Fortunately for the craze set, at current in Paris to see the spring/summer 2016 collections, more restaurants make their debut during la rentrée (early Fall) than any other time of year in the City of Light. And many of the best new tables this season — including an old standby, with an updated menu — cater to healthier appetites with lighter fare.
Here, a look at some of the city’s finest new lean cuisine.
Some of the most interesting places to dine continue to pop up in the 10th Arrondissement — including A Mere, a contemporary bistro helmed by a young Brazililan chef, Mauricio Zillo. Trained in the art of cooking many different global cuisines, having worked in kitchens from Lyon and Dubai to San Sebastian and Milan, Zillo serves original but shrewdly composed dishes like green tomatoes with raw yellow pollock, black currants and faisselle, a slightly sour fresh cheese. Inventive main courses — like lamb sweetbreads with roasted cauliflower, beets, rhubarb and muscat grapes — are hearty but fresh. And Zillo’s mimolette cheese ice cream garnished with seasonal fruit is a very French end to any meal here. 49 rue de l’Échiquier, 10th Arrondissement, amere.fr.
At long last, Paris’s recent hamburger obsession gives way to a new local love affair: Italian cooking. And the most talked about new transalpine table is Dilia, up in the 20th Arrondissement, where the rents are still reasonable enough for talented young chefs like Michele Farnesi, from Italy, to set up shop. His modern take on hometown classics, like mussels with cabbage, surprise and delight. And dishes like rigatoni with pigeon gizzards, mint and Pecorino, and a silky sabayon-like egg cream spiked with lime zest marry, with little effort, untraditional tastes and textures. 1 rue d’Eupatoria, 20th Arrondissement, 33-9-53-56-24-14.
Today, along the tourist-filled sidewalk of the Champs Elysees, the famous cafe-restaurant Fouquet’s will begin serving a new menu of modern French dishes. Created by the three-star chef Pierre Gagnaire, whose namesake restaurant is located on a nearby side street, and executed by chef Jean-Yves Leuranguer, the new dishes are light and playful, and include a terrine of crab and razor-shell clams with grated cauliflower and cucumber-seaweed aspic; and a witty riff on deviled eggs, with sliced avocado, tuna belly, lime zest and tomato marscapone. 99 avenue des Champs-Elysees, Eighth Arrondissement, lucienbarriere.com.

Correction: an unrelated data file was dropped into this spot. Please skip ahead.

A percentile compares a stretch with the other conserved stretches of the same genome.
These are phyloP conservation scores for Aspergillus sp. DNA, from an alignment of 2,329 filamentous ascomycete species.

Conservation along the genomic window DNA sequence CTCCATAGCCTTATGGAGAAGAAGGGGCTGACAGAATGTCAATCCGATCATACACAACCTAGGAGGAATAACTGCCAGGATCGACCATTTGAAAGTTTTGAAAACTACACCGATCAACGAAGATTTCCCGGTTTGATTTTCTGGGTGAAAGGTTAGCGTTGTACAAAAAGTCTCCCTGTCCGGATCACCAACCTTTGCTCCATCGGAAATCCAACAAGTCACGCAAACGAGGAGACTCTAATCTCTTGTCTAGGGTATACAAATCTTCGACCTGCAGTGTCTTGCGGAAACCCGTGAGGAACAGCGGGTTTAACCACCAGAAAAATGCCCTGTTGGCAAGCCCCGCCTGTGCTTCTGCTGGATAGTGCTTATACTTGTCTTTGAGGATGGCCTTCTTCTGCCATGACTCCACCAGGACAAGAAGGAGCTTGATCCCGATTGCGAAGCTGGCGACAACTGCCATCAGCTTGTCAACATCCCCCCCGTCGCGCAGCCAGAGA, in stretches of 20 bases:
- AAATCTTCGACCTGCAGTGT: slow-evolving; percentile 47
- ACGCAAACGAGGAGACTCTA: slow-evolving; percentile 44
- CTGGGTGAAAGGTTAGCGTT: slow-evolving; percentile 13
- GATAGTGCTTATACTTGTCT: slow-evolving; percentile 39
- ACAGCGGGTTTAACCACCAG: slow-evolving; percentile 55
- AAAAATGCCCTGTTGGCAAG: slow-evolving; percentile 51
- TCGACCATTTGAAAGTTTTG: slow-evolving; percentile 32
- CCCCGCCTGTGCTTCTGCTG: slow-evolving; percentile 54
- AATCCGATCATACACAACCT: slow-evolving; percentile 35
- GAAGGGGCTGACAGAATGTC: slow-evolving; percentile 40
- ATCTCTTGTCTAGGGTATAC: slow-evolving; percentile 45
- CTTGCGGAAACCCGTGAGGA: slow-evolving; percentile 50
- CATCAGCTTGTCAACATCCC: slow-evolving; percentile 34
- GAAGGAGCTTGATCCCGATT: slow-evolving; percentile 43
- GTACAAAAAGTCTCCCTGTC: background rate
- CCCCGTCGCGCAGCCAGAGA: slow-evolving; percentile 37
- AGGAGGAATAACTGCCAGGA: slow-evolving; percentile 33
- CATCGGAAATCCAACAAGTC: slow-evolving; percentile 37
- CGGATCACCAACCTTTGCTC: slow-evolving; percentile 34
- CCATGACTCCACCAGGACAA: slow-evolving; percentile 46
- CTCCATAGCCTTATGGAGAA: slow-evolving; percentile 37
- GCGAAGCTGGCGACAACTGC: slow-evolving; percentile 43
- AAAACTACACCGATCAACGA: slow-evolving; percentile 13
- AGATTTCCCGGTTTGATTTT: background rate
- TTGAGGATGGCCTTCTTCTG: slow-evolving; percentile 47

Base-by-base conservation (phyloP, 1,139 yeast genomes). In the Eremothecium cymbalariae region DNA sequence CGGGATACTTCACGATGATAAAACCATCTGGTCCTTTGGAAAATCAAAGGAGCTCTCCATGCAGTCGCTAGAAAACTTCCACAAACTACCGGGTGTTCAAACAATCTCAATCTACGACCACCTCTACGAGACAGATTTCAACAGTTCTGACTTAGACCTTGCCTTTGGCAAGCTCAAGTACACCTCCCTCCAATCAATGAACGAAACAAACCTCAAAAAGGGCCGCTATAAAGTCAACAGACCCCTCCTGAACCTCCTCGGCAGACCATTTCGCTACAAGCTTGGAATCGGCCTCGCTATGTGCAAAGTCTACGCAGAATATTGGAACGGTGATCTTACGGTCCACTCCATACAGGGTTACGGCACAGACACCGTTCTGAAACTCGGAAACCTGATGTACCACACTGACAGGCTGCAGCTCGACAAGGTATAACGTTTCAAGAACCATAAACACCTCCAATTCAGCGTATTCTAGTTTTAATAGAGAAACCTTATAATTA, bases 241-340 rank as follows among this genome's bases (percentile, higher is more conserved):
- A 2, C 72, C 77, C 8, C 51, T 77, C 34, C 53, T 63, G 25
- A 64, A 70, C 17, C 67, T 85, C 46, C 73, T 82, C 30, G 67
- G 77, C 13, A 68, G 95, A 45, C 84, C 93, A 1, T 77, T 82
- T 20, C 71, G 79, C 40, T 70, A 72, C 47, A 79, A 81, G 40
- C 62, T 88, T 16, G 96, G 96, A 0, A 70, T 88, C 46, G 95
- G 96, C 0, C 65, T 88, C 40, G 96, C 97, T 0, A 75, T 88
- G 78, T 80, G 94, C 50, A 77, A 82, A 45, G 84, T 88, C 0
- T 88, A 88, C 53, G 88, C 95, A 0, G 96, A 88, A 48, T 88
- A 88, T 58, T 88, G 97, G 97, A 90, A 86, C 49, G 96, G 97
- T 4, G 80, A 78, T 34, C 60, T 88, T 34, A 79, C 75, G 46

Le Grand Restaurant
And hidden on a quiet street in the middle of the Elysee Palace, not far from Hermès and Dior, sits Le Grand Restaurant, the new home of chef Jean-François Piège. Designed by the Los Angeles-based, Iceland-born designer Gulla Jónsdóttir, the interiors are as compelling as the food. Past a marble-faced open kitchen, the intimate dining room sits under a dazzling glass ceiling that looks like it might have been designed by a Czech cubist artist in the ’30s. As expressed by dishes like langoustines wrapped in fine veils of buckwheat — and sauced in a luscious jus made with their own shells — Piège’s gastronomic signature is a puckish sensuality that is by turns charmingly timid and assertively playful. His nearly fat-free cooking is as much of a hit with the city’s beau monde by night as it is with the power brokers by day. 7 rue d’Aguesseau, Eighth Arrondissement, jeanfrancoispiege-legrandrestaurant.com.